That's not a call for an all-male military, but it is a mandate to not let extraneous forces infect and corrupt it, especially regarding The Mission. A number of years ago Kim duToit wrote an essay on his now gone (and much missed) blog titled "The Pussification of America," a harbinger of the feminization liberalism has inflicted upon our whole society. There really are some things women cannot do as well as men, and there really are things some men do better than other men. And there are some things women do better. It's very beneficial to not get those things confused, and frequently very much less than ideal when they are; women are quite capable at flying aircraft, crewing an Abrams or a Red Shirt on the deck, not so much.

    How is this related to the postponement of aircraft carrier maintenance and sacrifice of parts and training for nearly everything else? Mission corruption. When The Powers That Be – and that includes not just the politicians in Congress (and the White House as well) who want to bring home the bacon for their district or state, but the military "leadership" who are eager to assist them in that endeavor because it increases the size of their "kingdom."

    What is really unfortunate is that this is entirely a self-inflicted wound; whether it's a recoverable wound or a mortal one remains to be seen. If it is correctable, it's not something we can fix by stockpiling freeze-dried food and ammunition – the solution lies in redirecting our society back within its reality-based borders.

  8. One part of the morale problem for those at Minot might have to do with the city leaders. By and large the city supports the AFB well, but there tend to be some very prudish people that end up on the city council. For decades the city was around 30-35K, and supported two to three strip clubs. In the last decade the population has ballooned to about 50K with influx of all the oil activity, but they are down to one strip club, and the city leaders would dearly love to see that one close down as well.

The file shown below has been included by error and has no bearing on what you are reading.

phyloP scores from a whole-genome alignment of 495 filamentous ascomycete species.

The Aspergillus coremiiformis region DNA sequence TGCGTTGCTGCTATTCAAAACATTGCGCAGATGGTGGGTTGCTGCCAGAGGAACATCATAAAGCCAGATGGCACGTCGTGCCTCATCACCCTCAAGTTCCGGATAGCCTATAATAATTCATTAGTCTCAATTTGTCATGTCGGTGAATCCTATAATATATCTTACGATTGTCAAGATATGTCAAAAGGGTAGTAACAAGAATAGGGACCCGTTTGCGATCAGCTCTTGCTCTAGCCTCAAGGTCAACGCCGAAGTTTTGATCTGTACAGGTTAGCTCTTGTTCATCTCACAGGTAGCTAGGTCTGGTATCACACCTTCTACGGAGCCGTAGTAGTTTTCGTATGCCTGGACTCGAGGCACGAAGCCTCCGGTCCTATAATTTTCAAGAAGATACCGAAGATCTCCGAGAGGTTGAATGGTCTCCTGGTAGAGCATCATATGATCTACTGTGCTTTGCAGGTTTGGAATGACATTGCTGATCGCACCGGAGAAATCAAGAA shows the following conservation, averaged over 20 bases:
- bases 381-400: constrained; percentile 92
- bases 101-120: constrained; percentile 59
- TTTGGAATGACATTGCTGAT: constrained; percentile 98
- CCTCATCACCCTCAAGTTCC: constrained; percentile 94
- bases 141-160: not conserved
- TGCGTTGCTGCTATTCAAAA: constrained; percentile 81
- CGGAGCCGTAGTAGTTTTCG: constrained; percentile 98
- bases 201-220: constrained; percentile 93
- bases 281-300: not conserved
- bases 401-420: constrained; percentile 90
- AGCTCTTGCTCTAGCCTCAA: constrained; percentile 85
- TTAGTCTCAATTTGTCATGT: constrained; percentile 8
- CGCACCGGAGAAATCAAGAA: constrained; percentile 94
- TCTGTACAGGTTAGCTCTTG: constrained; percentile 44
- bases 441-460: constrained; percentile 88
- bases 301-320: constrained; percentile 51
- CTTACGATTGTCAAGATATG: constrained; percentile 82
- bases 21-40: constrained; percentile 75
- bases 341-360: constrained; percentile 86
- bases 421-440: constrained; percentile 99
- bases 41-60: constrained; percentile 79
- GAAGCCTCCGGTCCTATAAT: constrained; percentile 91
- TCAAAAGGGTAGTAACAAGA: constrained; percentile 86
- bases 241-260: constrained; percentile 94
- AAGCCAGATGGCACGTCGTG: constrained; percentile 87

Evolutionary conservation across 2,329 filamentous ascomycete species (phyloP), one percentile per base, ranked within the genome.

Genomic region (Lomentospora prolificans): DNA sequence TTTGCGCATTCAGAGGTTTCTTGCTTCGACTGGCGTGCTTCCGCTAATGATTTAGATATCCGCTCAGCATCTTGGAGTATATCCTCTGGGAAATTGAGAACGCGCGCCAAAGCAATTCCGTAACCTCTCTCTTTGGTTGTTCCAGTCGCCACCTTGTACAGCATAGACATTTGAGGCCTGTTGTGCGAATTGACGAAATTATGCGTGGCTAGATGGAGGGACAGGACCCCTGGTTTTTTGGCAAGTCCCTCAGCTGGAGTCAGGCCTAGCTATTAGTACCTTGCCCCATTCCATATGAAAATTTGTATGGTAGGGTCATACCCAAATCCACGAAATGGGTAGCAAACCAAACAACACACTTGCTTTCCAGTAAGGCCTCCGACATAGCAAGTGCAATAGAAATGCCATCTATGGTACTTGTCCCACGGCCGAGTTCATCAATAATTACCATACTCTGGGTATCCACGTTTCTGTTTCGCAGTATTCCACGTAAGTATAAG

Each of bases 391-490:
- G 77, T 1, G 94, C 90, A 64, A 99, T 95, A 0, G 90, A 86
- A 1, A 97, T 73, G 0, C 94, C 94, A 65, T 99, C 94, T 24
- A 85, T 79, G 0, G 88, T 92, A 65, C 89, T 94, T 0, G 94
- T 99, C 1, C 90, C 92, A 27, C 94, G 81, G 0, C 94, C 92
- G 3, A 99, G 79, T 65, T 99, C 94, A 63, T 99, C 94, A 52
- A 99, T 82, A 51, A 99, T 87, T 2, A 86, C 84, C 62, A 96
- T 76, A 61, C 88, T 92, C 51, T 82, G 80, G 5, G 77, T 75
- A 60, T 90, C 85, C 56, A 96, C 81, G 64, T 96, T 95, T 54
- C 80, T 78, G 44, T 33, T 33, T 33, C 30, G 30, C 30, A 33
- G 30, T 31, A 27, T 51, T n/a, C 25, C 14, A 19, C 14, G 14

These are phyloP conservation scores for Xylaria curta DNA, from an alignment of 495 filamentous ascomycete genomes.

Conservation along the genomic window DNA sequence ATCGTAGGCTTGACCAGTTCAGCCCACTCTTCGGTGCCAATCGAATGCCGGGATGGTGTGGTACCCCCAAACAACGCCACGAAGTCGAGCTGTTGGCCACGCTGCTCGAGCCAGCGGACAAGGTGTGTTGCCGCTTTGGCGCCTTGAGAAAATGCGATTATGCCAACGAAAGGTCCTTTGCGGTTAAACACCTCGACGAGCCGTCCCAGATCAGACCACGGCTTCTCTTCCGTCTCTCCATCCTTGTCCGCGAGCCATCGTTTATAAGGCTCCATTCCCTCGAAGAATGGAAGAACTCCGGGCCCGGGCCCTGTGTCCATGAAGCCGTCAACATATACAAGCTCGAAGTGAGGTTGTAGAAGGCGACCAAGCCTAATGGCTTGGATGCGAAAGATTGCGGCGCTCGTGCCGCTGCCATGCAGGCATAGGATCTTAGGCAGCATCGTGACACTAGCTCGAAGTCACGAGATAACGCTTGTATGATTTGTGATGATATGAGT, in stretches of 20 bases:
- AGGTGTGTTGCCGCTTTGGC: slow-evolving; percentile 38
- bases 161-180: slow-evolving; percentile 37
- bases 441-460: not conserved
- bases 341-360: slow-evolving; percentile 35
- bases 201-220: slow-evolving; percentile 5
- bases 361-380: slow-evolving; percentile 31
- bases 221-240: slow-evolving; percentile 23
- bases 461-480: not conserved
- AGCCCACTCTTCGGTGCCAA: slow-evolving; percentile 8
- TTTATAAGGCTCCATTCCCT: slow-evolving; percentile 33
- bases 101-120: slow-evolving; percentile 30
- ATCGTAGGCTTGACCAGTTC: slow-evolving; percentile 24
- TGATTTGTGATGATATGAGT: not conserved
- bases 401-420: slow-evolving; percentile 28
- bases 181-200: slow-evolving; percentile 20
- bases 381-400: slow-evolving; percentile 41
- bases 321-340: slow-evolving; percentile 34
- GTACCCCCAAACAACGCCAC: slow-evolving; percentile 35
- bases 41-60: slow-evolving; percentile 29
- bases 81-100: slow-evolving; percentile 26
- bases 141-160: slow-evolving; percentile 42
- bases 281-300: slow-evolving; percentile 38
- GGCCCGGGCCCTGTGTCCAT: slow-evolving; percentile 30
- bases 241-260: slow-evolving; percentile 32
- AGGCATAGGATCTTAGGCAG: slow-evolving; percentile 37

Most people looking for entertainment would consider Minot the a**hole of Hell. There are no major sports franchises. If you don't like high school or D-II college sports, there's a semi-pro hockey team. The closest pro teams are an independent minor league baseball team in Fargo, or a CFL franchise in Regina, SK, both of which are a little over 4 hours away. Minneapolis (~8 hours away) is the closest for any of the major pro-sports leagues (NFL, MLB, NBA)or D-1 FBS schools.

    There's some good hunting and fishing in the area, but no skiing (except cross country). There are some bars, but unless you like country there isn't much for dancing. There's a municipal orchestra, but nothing to draw major musical acts to the area outside of the State Fair and the Norsk Hostfest (and those tend to cater to and older and/or country audience as well).

    To top it off, the air force seems to take particular glee in sending people stationed at Minot to places like Guam and Diego Garcia.